Even if you never entered into a civil union or marriage with your partner, you may still be entitled to certain rights related to your relationship. Likewise, the period that couples were together before the legal recognition of their relationship may still play a role in property division.
Even if parties are unmarried, the Colorado courts have recognized that parties to a relationship may still be entitled to certain relief under contract and equity principles:
Unjust Enrichment: this is a remedy created by the court that is designed to avoid a benefit to one person at the unfair detriment to another.
- Your partner was enriched if they received a benefit from your relationship
- That enrichment is unjust if keeping that benefit would violate principles of justice and equity.
Example: The court allowed an unmarried party to bring an unjust enrichment claim relating to his contributions in supplying $100,000 plus free drafting and planning services for construction of a home he shared with his companion.
Express Contract: You and your partner have an oral or writtne agreement and you want to enforce that agreement. (Sometimes known as “Cohabitation/Domestic Partnership Agreements”)
- An offer was made and accepted, and that agreement was supported by some form of consideration (an act, a forbearance or a return promise)
Example: A couple previously drafted a legal contract outlining property rights, “spousal” maintenance, and allocation of parental responsibilities.
Implied Contract: You and your partner may have manifested an agreement by your mutual conduct, rather than in words.
Example: The fact that you and your partner made consistent joint purchases, jointly titled property and held joint bank accounts supports an assertion that you intended to share assets accumulated during the relationship.
Constructive Trust: The court may impose a constructive trust when the defending party has been unjustly enriched by obtaining legal title to property at the expense of the other party, or in violation of the claiming party’s rights.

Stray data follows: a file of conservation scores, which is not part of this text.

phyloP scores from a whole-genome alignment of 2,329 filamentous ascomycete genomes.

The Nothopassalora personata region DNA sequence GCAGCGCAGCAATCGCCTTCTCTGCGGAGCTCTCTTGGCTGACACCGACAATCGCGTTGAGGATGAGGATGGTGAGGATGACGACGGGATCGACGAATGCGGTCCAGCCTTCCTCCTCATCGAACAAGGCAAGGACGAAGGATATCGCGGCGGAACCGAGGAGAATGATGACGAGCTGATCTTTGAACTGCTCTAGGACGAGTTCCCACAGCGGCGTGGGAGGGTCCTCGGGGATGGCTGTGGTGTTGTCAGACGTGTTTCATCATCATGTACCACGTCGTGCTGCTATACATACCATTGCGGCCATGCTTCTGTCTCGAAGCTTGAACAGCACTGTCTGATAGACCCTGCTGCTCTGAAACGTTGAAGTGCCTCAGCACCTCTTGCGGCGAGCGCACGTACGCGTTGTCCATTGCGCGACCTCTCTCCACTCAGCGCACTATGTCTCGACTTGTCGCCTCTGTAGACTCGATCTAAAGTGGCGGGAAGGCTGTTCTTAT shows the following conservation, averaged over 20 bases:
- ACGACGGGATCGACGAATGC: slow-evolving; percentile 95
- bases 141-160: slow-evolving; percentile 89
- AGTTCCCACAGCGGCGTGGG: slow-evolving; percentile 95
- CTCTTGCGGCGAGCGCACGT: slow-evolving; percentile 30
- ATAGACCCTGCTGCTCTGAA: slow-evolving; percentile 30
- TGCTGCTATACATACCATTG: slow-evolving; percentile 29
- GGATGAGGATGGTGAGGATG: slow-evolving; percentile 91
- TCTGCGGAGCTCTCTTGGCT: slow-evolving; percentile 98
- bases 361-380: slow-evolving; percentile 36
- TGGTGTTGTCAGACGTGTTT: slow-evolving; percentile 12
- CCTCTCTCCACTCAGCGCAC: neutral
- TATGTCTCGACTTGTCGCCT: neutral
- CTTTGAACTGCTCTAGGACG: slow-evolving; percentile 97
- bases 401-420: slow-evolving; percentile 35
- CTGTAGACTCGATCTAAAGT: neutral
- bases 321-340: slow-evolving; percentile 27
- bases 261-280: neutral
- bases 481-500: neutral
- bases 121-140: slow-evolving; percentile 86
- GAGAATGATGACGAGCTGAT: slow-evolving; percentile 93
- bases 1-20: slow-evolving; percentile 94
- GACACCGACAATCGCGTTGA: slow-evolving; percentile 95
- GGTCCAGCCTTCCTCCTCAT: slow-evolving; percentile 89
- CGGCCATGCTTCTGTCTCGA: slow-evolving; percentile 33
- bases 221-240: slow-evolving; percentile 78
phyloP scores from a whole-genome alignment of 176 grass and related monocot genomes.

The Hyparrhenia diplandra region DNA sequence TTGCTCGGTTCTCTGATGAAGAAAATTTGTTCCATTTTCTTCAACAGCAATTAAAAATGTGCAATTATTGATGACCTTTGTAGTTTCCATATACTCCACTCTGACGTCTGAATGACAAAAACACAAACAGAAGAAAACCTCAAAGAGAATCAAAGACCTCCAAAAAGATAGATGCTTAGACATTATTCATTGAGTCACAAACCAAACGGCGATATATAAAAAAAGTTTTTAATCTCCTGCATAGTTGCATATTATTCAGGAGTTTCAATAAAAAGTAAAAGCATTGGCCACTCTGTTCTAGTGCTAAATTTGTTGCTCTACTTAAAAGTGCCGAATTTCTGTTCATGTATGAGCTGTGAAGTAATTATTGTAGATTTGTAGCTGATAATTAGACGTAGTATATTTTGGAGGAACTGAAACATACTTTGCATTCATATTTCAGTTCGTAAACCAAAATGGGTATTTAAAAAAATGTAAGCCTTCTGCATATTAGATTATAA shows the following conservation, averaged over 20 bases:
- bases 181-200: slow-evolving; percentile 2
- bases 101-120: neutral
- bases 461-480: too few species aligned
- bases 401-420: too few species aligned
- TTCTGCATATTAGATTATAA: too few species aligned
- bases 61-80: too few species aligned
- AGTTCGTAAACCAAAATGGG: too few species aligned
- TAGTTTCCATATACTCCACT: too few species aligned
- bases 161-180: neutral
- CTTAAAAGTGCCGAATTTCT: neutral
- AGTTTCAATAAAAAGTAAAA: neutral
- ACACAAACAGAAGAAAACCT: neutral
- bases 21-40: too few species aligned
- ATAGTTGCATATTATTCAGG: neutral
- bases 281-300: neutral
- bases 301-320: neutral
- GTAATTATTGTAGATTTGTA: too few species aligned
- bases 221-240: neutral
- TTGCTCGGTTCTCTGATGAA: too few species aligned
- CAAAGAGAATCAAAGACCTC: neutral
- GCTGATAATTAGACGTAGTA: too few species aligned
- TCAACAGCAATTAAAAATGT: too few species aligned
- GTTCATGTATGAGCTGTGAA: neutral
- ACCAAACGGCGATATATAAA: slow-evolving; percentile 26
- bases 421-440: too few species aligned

Example: A Massachusetts court awarded one-half interest in a home in constructive trust to a lesbian petitioner. The court highlighted the special confidence the plaintiff placed in her partner of 14 years, the contributions plaintiff had made to the home she and her partner shared for the past seven years, and her partner’s promises to eventually convey joint title to the property.
Joint Venture: you and your partner have a joint interest in property, an agreement to share in the profits and losses of the venture, and your actions show cooperation in that project.
Partition: Real property held jointly or in common by you and your partner. The court can divide the property into individually owned interests.
A same-sex parent is protected under Colorado law even if not married to or in a civil union with the child’s biological parent. Non-biological and non-adoptive parents may still be recognized as the “psychological parent” of a child. If you are a child’s psychological parent, you are may be entitled to parenting time and decision-making responsibilities. A psychological parent is one who has developed a parent-child relationship with a child through day-to-day interaction, companionship and caring for the child. Colorado courts emphasize that it is the child’s best interests, his or her “physical, mental, and emotional conditions and needs,” that is the paramount consideration in determining allocation of parental rights.
If you are considering a divorce, or would like to discuss your rights in separating from your current partner, it is always important to seek advice from an attorney. The dedicated Denver divorce attorneys at our firm can answer your questions. Contact Robinson & Henry, P.C. at (303) 688-0944 to discuss your case. Your initial consultation is free!